What does the “k” stamp on this piece of gold jewellery mean?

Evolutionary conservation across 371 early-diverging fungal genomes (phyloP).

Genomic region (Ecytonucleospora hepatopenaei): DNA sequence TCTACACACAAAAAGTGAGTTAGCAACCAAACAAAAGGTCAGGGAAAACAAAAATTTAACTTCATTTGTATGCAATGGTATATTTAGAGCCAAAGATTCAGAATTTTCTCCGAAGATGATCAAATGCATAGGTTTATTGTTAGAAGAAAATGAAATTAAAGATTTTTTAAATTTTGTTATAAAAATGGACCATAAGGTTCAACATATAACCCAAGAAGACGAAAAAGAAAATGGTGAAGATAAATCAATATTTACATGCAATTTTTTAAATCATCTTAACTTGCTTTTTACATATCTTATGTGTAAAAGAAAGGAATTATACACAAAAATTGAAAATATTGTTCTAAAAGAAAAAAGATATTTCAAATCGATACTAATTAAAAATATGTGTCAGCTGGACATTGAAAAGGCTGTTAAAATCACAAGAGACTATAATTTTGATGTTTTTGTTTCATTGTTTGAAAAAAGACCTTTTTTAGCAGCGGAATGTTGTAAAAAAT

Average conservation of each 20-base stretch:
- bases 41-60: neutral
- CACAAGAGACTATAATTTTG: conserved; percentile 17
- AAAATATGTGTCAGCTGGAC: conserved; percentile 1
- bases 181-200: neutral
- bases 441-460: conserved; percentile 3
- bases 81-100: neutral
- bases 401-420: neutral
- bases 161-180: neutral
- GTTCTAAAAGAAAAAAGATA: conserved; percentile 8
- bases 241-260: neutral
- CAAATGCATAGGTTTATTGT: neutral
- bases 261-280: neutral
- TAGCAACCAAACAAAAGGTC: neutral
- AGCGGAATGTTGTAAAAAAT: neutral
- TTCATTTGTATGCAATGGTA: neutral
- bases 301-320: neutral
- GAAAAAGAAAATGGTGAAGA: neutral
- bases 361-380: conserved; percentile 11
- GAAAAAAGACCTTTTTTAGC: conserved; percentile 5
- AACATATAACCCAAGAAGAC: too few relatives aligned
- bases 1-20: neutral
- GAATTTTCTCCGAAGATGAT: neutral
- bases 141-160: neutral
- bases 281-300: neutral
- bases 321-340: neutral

The gold used in jewelry is almost always a mixture of pure gold and other metals. In America, the degree to which gold has been mixed with other metals is expressed in a unit called a karat, represented by a “k” on a piece of jewellery. When gold contains no other metals, it is said to be 24 karats (24k). Most consumers buy jewellery that is either 14k-14 parts pure gold and 10 parts other metals- or 18k-which is 18 parts pure gold and six parts other metals. Most Americans are familiar with gold content expressed in terms of karats. But if they are buying gold jewellery that is made in Europe, they will sometimes find gold content expressed in metric terms, since Europe is on the metric standard. In Europe, the proportion of gold to other metals is measured in parts per 1,000. The following are translations of the most common U.S. karat marks into the European metric equivalents: 24k=999, 18k=750, 14k=585, 10k=416.